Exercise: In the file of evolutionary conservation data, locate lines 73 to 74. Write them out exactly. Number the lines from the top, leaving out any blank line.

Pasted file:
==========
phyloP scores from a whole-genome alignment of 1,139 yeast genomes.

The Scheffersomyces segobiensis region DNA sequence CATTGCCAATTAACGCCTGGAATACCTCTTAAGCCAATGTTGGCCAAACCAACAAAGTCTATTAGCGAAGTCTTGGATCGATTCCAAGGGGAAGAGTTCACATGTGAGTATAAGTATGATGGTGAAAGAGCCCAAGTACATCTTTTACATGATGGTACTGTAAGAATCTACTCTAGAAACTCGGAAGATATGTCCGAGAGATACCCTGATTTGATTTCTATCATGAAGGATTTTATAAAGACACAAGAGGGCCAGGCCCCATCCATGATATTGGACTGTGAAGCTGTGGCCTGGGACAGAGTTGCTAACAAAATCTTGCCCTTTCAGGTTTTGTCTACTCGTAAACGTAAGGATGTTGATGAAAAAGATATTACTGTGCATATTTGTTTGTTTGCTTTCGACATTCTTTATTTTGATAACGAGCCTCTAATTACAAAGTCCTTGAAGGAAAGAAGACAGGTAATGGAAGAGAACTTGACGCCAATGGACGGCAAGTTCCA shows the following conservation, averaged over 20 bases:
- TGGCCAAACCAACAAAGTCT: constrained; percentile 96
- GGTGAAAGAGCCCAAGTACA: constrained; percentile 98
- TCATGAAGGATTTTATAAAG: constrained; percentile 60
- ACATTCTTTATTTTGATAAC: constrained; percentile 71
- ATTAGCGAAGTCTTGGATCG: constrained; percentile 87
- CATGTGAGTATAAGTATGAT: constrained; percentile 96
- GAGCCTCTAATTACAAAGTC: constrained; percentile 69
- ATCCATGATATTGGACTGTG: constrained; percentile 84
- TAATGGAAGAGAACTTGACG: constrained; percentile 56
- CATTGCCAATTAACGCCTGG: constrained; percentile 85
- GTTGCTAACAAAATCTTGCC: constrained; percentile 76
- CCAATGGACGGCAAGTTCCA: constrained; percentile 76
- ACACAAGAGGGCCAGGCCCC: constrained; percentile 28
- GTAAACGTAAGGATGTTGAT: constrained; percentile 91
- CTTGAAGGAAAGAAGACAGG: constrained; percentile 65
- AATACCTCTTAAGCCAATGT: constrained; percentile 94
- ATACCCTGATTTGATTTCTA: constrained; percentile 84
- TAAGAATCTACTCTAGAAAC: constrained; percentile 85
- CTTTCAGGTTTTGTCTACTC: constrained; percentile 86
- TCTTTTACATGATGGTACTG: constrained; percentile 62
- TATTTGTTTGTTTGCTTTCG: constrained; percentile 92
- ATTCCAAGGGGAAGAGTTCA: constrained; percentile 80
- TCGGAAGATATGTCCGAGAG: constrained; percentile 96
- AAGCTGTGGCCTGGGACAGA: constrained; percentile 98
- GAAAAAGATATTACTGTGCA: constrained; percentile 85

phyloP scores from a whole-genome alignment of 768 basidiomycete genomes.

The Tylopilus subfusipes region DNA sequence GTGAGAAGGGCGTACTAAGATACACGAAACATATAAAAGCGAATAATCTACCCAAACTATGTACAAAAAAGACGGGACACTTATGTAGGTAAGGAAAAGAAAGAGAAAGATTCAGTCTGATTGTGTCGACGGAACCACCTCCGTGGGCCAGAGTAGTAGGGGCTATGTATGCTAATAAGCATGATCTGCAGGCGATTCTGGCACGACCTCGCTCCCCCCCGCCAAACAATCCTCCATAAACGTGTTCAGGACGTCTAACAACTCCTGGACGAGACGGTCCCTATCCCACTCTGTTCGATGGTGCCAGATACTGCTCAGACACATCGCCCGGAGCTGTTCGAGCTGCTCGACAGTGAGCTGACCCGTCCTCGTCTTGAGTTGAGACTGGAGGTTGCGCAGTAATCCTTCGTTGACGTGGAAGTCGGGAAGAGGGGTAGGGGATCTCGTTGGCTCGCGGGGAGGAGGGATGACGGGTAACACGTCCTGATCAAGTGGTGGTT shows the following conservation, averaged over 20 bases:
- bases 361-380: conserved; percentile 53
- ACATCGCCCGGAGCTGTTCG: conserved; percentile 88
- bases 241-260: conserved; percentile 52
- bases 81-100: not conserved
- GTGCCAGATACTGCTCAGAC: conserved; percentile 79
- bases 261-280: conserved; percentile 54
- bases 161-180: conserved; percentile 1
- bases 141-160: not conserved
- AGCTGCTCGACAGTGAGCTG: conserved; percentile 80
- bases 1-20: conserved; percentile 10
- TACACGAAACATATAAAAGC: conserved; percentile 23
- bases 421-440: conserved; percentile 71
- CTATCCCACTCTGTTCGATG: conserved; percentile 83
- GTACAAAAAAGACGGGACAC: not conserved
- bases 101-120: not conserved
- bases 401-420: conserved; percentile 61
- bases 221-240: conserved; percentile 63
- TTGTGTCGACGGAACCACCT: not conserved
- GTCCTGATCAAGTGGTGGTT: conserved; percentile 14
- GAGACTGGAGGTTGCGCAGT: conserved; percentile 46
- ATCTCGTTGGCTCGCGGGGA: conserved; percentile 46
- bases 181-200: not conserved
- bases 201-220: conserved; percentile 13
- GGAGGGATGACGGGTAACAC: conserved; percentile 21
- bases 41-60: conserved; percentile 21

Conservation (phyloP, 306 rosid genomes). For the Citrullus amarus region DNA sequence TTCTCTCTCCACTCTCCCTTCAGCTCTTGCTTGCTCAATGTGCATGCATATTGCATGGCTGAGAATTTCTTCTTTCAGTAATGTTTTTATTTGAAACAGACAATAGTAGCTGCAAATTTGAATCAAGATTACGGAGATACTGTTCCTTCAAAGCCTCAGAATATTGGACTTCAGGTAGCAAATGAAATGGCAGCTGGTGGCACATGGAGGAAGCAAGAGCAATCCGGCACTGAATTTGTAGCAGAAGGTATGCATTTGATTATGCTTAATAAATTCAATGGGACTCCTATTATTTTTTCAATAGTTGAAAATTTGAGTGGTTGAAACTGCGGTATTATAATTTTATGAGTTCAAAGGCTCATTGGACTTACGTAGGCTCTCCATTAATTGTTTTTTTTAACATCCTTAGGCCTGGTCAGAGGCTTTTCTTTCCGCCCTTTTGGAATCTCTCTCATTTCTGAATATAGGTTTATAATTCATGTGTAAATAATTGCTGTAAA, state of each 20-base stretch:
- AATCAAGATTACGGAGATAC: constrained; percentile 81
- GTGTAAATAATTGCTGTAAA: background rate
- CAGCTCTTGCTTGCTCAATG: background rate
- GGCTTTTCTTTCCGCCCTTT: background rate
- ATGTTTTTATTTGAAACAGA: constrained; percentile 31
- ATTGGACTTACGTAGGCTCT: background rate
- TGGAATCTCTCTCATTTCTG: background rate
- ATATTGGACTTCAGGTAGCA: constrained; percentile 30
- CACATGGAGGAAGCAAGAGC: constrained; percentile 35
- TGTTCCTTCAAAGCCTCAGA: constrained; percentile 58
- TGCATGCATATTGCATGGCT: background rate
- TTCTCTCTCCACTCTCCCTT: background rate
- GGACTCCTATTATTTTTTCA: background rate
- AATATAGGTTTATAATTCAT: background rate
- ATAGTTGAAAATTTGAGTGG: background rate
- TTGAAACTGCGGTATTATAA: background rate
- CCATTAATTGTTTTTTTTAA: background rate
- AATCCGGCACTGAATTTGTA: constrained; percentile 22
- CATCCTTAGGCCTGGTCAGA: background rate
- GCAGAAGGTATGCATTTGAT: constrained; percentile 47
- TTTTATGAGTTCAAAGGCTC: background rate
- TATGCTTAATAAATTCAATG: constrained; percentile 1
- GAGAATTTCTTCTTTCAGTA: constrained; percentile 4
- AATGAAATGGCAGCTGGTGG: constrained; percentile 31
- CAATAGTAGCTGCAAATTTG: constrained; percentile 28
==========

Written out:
- AATCCGGCACTGAATTTGTA: constrained; percentile 22
- CATCCTTAGGCCTGGTCAGA: background rate